By applying these six principles, B2B brands can create a message that is more likely to be remembered and shared by their audience, leading to increased brand awareness and ultimately, more business opportunities.

One example of a B2B company that has successfully created a contagious message is Dropbox. Dropbox’s referral program is an excellent example of the power of social currency and practical value. By offering free storage space to both the referrer and the referee, Dropbox was able to incentivize users to refer their friends and colleagues to the platform. The program was a huge success, with over 4 million new users signing up in just 15 months.

You might also enjoy the other blog post we’ve written on Berger’s book.

Leverage the Power of Word-of-Mouth Marketing and Create a Customer-Centric Culture.

Talk Triggers” by Jay Baer provides a framework for creating a customer experience that leads to word-of-mouth marketing. The author argues that businesses need to create a “talk trigger,” which is a unique and memorable aspect of the customer experience that prompts customers to tell others about their positive experience. This talk trigger should be remarkable, relevant, reasonable, and repeatable, meaning that it should be something that stands out, is relevant to the business, is achievable, and can be consistently replicated.

Baer suggests that businesses can create talk triggers by focusing on customer satisfaction and creating a customer-centric culture. This means prioritizing the customer experience and consistently delivering exceptional service. By doing so, businesses can create loyal customers who are more likely to recommend their products or services to others. Additionally, Baer recommends leveraging social media and online review platforms to amplify word-of-mouth marketing and reach a wider audience. By monitoring and responding to customer feedback, businesses can continue to improve their customer experience and generate positive word-of-mouth.

One example of a B2B talk trigger comes from the software company, Hootsuite. Hootsuite is a social media management platform that helps businesses manage their social media accounts. One of their talk triggers is their “Hootsuite Owls” customer support team, who are available 24/7 to assist customers with any issues or questions they may have. What makes them unique is that they are all trained to provide personalized support and to go above and beyond to help customers achieve their social media goals. This includes offering tips and advice on social media best practices, and even helping customers create and execute social media campaigns.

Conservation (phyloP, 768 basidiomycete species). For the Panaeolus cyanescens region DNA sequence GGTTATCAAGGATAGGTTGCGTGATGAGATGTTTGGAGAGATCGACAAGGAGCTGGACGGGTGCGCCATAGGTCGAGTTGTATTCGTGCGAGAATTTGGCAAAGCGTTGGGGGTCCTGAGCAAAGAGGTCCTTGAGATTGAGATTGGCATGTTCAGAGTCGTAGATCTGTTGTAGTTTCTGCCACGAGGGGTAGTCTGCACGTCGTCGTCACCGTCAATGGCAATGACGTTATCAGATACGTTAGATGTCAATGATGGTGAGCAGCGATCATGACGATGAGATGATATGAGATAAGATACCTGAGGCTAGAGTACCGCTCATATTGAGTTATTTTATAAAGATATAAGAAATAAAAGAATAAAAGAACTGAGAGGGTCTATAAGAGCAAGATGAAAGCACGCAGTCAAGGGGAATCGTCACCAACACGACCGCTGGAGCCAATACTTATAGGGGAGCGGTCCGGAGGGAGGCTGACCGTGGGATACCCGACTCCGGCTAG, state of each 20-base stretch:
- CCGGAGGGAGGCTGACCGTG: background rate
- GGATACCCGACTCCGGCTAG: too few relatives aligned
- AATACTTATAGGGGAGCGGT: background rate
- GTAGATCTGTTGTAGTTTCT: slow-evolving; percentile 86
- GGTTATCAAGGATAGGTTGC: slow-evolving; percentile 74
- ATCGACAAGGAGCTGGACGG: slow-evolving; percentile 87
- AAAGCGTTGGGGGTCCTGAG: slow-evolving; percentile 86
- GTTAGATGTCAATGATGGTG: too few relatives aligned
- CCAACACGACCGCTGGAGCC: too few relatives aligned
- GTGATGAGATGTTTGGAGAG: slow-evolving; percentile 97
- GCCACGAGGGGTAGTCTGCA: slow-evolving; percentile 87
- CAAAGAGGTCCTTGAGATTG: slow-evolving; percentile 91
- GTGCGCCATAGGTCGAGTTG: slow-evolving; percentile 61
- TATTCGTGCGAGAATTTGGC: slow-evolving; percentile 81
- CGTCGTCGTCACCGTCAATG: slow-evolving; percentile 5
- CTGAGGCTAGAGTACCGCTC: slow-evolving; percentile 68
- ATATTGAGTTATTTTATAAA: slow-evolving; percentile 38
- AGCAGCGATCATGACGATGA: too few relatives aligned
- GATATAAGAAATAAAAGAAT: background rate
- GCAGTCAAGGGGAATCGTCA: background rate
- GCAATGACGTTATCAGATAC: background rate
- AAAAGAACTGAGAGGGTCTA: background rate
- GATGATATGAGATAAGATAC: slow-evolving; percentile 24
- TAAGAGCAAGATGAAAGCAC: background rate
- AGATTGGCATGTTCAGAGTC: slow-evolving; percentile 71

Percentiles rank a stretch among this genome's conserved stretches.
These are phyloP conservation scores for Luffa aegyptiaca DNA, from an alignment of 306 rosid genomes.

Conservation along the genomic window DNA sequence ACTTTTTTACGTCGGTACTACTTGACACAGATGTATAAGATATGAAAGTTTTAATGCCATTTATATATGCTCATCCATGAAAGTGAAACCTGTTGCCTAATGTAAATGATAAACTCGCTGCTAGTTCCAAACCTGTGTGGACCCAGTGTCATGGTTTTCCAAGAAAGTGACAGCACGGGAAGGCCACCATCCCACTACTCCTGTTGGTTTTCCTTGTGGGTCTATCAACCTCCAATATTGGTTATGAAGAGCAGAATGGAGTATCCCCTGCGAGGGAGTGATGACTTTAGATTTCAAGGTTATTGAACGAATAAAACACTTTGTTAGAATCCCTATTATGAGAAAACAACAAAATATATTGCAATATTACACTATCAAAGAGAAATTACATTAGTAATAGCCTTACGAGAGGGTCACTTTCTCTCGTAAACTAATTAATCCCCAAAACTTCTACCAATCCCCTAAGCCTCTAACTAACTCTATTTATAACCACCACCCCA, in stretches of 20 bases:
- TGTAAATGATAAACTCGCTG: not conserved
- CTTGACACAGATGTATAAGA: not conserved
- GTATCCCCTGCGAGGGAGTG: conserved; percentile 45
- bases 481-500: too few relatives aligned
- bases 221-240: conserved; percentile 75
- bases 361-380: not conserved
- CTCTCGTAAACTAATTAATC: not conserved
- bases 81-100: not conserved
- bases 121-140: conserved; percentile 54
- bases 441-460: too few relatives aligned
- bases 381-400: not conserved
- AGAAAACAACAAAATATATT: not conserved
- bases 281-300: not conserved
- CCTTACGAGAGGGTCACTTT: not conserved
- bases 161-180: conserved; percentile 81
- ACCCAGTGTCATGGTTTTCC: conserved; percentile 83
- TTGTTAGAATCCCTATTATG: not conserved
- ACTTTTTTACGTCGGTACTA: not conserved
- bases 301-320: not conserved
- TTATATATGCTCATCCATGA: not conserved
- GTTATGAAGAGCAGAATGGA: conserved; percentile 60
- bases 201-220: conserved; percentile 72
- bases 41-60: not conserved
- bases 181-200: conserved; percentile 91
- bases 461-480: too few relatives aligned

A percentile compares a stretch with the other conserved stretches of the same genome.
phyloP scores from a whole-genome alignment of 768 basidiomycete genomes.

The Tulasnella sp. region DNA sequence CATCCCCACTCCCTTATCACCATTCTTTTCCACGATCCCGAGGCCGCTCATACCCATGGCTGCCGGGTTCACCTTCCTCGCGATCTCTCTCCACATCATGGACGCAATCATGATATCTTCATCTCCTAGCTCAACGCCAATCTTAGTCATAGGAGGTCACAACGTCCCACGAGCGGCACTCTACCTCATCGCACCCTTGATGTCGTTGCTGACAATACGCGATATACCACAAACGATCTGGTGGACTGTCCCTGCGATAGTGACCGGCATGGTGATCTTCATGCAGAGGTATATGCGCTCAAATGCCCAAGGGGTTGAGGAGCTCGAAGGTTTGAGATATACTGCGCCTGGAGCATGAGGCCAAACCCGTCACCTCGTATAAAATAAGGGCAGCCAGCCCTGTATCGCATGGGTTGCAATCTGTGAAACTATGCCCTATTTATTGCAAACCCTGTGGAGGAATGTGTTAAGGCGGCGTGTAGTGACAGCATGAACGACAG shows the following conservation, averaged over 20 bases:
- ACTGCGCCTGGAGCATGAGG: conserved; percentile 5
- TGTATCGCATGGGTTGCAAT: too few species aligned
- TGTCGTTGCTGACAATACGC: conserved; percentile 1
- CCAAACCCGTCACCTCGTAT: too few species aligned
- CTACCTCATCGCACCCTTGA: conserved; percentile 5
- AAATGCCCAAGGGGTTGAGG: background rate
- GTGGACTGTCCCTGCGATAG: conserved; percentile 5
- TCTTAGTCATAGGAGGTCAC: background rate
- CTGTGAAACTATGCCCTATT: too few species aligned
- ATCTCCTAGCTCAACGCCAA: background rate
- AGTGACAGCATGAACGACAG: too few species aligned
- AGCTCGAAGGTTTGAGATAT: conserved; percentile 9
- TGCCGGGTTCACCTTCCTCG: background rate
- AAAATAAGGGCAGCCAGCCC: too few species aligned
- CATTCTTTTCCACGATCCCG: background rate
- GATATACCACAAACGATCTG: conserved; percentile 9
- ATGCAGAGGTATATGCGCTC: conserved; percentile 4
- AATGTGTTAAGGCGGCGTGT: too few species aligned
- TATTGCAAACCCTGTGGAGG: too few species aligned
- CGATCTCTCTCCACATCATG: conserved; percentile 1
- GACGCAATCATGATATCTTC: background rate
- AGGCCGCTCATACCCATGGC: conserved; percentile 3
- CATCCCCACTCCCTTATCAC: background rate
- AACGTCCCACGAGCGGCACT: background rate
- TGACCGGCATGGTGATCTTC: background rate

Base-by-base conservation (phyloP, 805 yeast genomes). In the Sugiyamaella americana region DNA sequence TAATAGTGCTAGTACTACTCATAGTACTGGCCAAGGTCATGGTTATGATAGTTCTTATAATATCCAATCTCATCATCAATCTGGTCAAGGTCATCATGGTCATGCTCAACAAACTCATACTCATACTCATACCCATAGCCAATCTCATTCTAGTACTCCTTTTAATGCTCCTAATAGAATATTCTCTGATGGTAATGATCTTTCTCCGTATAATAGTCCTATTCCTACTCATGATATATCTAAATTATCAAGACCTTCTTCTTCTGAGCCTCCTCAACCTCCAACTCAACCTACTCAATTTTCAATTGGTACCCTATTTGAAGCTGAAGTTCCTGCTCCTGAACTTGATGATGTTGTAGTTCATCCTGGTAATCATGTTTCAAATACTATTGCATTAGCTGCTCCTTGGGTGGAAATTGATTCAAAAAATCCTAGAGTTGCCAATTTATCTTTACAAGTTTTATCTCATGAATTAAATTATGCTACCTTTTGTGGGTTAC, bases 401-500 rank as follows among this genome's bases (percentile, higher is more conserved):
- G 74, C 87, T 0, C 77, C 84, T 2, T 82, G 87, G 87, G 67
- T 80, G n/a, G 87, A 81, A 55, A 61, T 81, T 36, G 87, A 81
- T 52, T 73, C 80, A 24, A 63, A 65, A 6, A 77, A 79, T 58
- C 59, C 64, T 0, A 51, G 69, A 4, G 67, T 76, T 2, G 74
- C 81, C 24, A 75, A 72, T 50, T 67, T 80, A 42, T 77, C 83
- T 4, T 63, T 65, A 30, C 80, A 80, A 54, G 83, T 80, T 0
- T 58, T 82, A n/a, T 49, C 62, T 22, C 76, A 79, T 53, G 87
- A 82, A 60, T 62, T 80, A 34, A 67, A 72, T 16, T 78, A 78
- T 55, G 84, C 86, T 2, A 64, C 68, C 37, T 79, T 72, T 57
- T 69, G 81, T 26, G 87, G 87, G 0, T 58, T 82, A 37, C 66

Let’s say you run an IT services business. A potential talk trigger for your company could be to offer a “white glove” onboarding experience for new customers. This could include personalized onboarding sessions with a dedicated account manager, tailored training resources and materials, and ongoing support to ensure your customers get the most out of your product. By offering this level of personalized service, your customers are more likely to feel valued and well taken care of, which can lead to positive word-of-mouth referrals and recommendations to their colleagues and industry peers. It’s a great way to set your company apart from competitors who may offer similar project management tools but don’t go the extra mile in terms of customer service.

Final Thoughts

B2B marketing can be a complex and challenging endeavor, but by leveraging the insights and strategies outlined in the five influential marketing books we’ve discussed, businesses can better understand their customers, build a strong brand story, leverage social proof, create contagious messages, and prioritize customer satisfaction to generate word-of-mouth marketing. By implementing these key lessons and examples in their marketing strategies, B2B companies can achieve greater success and growth in their respective industries. Because remember, marketing is not just about promoting a product or service, it’s about creating meaningful connections with customers and providing solutions that truly address their needs and pain points.

About the Author:

As eBridge’s VP of Operations, Devin Rose brings marketing expertise and an entrepreneurial knack to the eBridge team. Devin holds a Bachelor of Commerce Degree from Royal Roads University and a Marketing Management Diploma from the British Columbia Institute of Technology.

Posted May 10, 2023
Categories: eBridge Marketing Solutions' Blog, General Business, Business Growth